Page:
Was Eugenics Science or Racism?

Reviewing my exams at the end of my WWII unit made me realize that my students didn’t really understand why Hitler easily rose to power in Weimar Germany. They had no inkling how he used popular science to advance many of his racial theories, nor that Hitler stole most of his theories on racial purity from American scientists in the eugenics movement. These students did not understand that eugenics was the 1900s equivalent to climate change, widely accepted by the mainstream, but vilified by extremist groups.  I blame this, not on my usual frantic sprinting along the historical coverage treadmill, but on our textbook, which doesn’t even mention the word eugenics anywhere in its 793 pages. Instead of re-teaching all of WWII, I put together a quick three-day unit and argumentative writing assignment on eugenics, starting with this wonderful lecture from 15 Minute History.

The next day, my students opened class with a Do Now: (quick write) that asked: Did the eugenics movement benefit or harm society? Then, I gave a short demonstration on how to use a Vee Diagram when writing an argument. After writing their initial argument, the students participated a gallery walk where they collected at least six pieces of evidence. The idea of the gallery walk was to see if their minds changed after examining the evidence. All of the materials in the gallery walk were collected from the Eugenics Archive.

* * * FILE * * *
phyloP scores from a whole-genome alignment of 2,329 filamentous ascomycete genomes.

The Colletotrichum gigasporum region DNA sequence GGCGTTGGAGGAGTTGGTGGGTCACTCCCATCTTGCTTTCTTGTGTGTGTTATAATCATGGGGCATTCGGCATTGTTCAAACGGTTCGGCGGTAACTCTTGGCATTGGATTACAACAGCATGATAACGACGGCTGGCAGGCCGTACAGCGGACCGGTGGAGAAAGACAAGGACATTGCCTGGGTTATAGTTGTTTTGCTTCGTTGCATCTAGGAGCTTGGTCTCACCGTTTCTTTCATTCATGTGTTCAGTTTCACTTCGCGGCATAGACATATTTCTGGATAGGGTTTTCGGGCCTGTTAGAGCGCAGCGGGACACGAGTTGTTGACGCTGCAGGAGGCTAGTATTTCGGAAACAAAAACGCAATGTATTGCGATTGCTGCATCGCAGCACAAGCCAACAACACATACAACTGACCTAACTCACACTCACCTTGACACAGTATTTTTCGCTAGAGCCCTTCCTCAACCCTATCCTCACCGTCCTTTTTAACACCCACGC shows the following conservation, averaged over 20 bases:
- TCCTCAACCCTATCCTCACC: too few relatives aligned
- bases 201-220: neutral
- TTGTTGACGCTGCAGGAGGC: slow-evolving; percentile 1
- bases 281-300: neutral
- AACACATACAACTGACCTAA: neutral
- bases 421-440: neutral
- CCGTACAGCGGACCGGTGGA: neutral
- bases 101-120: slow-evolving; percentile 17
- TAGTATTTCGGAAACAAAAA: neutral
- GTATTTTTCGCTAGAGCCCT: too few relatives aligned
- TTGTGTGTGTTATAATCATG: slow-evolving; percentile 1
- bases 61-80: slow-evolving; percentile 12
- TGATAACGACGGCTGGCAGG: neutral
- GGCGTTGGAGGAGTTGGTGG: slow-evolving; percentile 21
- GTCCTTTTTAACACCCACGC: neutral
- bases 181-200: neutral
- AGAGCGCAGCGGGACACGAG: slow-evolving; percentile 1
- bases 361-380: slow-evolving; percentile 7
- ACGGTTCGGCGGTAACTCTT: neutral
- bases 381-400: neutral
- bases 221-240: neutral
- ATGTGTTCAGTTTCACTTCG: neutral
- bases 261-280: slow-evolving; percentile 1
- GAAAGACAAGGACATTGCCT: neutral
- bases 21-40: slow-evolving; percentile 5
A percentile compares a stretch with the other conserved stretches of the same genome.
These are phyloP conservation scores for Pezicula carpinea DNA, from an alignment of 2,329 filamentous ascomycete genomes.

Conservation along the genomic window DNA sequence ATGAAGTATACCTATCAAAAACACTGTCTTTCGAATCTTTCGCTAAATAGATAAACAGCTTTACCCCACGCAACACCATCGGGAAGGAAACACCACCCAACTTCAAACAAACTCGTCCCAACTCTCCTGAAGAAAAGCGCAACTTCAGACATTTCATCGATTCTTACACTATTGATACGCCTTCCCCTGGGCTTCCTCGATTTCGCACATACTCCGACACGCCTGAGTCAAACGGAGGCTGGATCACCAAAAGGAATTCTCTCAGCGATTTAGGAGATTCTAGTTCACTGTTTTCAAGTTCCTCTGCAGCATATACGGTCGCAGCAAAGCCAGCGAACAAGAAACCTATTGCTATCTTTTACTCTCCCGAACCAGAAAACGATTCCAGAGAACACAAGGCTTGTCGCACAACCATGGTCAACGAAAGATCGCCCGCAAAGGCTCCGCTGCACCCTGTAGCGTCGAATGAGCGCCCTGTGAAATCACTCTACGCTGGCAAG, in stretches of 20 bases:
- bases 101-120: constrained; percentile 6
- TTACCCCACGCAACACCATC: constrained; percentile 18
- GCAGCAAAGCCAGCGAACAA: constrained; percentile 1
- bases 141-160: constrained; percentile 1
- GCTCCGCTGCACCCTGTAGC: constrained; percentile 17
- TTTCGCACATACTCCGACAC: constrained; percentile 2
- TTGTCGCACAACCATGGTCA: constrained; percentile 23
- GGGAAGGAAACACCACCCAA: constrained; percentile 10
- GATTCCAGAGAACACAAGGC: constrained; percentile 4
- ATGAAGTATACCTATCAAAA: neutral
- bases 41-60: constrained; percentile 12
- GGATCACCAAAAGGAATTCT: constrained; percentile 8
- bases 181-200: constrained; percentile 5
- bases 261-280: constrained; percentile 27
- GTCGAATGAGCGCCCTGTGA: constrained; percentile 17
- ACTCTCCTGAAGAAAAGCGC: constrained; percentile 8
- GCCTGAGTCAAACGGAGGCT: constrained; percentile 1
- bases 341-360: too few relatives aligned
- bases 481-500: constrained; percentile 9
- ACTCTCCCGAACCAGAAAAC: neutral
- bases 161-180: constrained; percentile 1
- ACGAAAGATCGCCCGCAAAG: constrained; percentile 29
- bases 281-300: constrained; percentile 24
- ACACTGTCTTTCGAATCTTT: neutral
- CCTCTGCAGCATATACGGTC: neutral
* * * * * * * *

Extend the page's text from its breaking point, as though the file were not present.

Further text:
American Eugenics Movement

For their Exit Ticket, students discussed which pieces of evidence they had collected with an elbow partner and described how the evidence supported their claims. That night for homework, they were asked to fill out their chicken foot and organize their evidence, so they could write their essay in class the next day.

Chickenfoot

For their in-class essay, students were asked: Was the eugenics movement positive or negative? They were asked to include a brief background on eugenics, as well as their definition of eugenics, and instructed to write in the third person. Lastly, I asked them to use MEAL paragraphs to explain how their evidence supports their claim.  Click here for additional information on MEAL paragraphs.